OK, had to get that out of my system.
As frustrating and drawn out as the seemingly endless Burke-Gilman Trail Missing Link debate has been in recent decades (yes, decades!), we have never been this close to finally connecting the trail and saving an average of two people every month from emergency-response-generating bike crashes along the 1.4-mile gap in the vital regional trail.
Be sure to show up to at least one of two upcoming open houses this week: 6 – 9 p.m. Thursday and 10 a.m. – 1 p.m. Saturday, both at Leif Erikson Hall. You can also email comments to [email protected].
If you want to get caught up from square one without reading a bunch of stuff, the goods folks at Peddler Brewing put together this video:
Studied to death (and then some)
“We’ve evaluated this project about as much as we possibly can,” project planner Mark Mazzola told the Seattle Bicycle Advisory Board during a recent meeting. That’s a huge understatement.
The latest study clocks in at 829 pages, which can be added to the existing 1,848 pages of studies (and that’s just what’s online) for a total of 2,677 pages. That’s a full page of study for every 2.8 feet of trail. If you laid the pages on the ground, you could go from end zone to end zone on a football field nearly nine times. You could read Leo Tolstoy’s War and Peace two times and still fall 227 pages short of the Missing Link page count.
So if you’re exhausted by this process, just think of the person who had to evaluate this trail’s potential impact on the threatened marbled murrelet or yellow-billed cuckoo (no impact expected, the author notes, “due to lack of suitable habitat” in this industrial zone. Phew.).
Yet while the city is forced to waste time and money studying the trail as though it were a new freeway or airport, real life people keep getting hurt. Just two days ago, I received this email:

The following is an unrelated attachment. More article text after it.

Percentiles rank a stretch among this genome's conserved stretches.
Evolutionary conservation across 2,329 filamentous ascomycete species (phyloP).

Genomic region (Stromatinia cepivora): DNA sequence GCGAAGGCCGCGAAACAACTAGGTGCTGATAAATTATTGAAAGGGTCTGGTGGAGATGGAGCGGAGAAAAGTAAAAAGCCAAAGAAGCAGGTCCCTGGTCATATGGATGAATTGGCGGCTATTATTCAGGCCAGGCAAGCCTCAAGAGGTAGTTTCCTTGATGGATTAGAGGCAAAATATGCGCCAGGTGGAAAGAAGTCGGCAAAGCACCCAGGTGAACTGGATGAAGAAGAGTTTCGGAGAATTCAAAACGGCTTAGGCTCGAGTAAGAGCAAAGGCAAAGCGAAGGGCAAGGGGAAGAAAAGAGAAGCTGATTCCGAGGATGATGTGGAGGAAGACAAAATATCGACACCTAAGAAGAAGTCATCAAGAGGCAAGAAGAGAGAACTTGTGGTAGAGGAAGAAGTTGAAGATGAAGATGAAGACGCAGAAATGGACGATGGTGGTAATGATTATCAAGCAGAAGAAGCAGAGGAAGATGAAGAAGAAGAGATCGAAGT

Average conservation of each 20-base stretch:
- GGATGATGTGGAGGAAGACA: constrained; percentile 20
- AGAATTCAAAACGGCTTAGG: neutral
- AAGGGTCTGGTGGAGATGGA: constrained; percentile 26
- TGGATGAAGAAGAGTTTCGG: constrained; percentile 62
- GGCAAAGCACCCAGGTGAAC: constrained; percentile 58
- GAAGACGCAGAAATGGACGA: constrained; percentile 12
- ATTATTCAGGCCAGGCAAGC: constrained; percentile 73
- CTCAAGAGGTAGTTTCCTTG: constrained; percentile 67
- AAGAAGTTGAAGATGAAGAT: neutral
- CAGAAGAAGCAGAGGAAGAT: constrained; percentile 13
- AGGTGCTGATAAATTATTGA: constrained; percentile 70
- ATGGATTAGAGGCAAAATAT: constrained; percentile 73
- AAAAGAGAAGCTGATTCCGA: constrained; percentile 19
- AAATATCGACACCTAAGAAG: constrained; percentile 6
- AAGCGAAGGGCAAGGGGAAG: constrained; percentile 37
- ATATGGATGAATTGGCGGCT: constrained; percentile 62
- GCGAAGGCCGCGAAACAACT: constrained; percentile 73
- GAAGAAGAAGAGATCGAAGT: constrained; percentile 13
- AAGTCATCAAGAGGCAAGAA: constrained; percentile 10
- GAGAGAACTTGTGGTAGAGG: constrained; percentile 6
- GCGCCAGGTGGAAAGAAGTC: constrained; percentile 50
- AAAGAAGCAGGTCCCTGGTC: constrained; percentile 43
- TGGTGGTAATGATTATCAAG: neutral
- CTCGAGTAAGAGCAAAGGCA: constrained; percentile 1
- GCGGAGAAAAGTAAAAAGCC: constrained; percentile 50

I was walking through the Ballard Sunday Market today, and couldn’t help but be angered by signs encouraging people to vote NO on completing the missing link because it would cancel the market. That seems very misleading to me, and I hope you can counter that argument with accurate information.
As I was heading back to Fremont, I noticed a man trying to wrangle a woman who appeared to have passed out. He said she had crashed on her bike on the tracks and had hit her head. I called 911 for him at his request. She woke up and appeared to be all right, conversing with the medics by the time I left. How much longer must this go on?
We can’t delay any longer. Injuries like this should not be happening. We know the problem, we know how to fix it, we have the money to do it and we have strong public will. JUST BUILD IT ALREADY.
Ballard Farmers Market concerns
If, like Lauri, you were among the many thousands of people who went to the Sunday Farmers Market in Ballard in recent weeks, you may have seen signs warning that one of the trail options would “close” the market.
In reality, the market would probably close the trail every Sunday if that option were somehow selected, which is also a bad outcome. That’s one of several reasons we called this the “strangest” option in the study.
Hopefully people who saw this messaging understand that this was simply studied as part of this exhaustive process and that essentially nobody wants the trail to go down historic Ballard Ave.
Ballard Ave is more like a festival street, a place perfect for public events that can serve slow-moving traffic outside of these special events. People accessing businesses or community events is the primary purpose of the street, and that’s exactly how it should be. For this reason, access to and from the trail is vital since a completed trail will open the business district to hundreds or thousands more people arriving by bike (expanded bike parking is already on the ground there thanks to a community plan and support from SDOT).
There are certainly opportunities for better traffic calming to make the street even safer and make the space even more plaza-like. But a regional trail just seems like the wrong tool on Ballard Ave itself.
The study’s authors dove deep into potential traffic impacts from the trail and found that the Shilshole South option (basically the option the city has been trying to build all along) would actually improve freight traffic movement in the area. And to think a handful of industrial businesses have spent lots of money (and forced the city to spend lots of money) fighting this trail in court.
In fact, the option with the biggest impact to freight movement is the Leary/Market option proposed by the appellants. Chew on that for a second.
I would hope this new information changes the appellants’ feelings on the trail, but I’m not holding my breath. At this point, I feel like it’s more about winning a fight than doing what’s best for public safety, Ballard businesses or regional transportation.
If there was ever a real public debate over the Missing Link, it was over many years ago. Here’s a recap of public comments from an early phase of this study:
JUST BUILD THE TRAIL.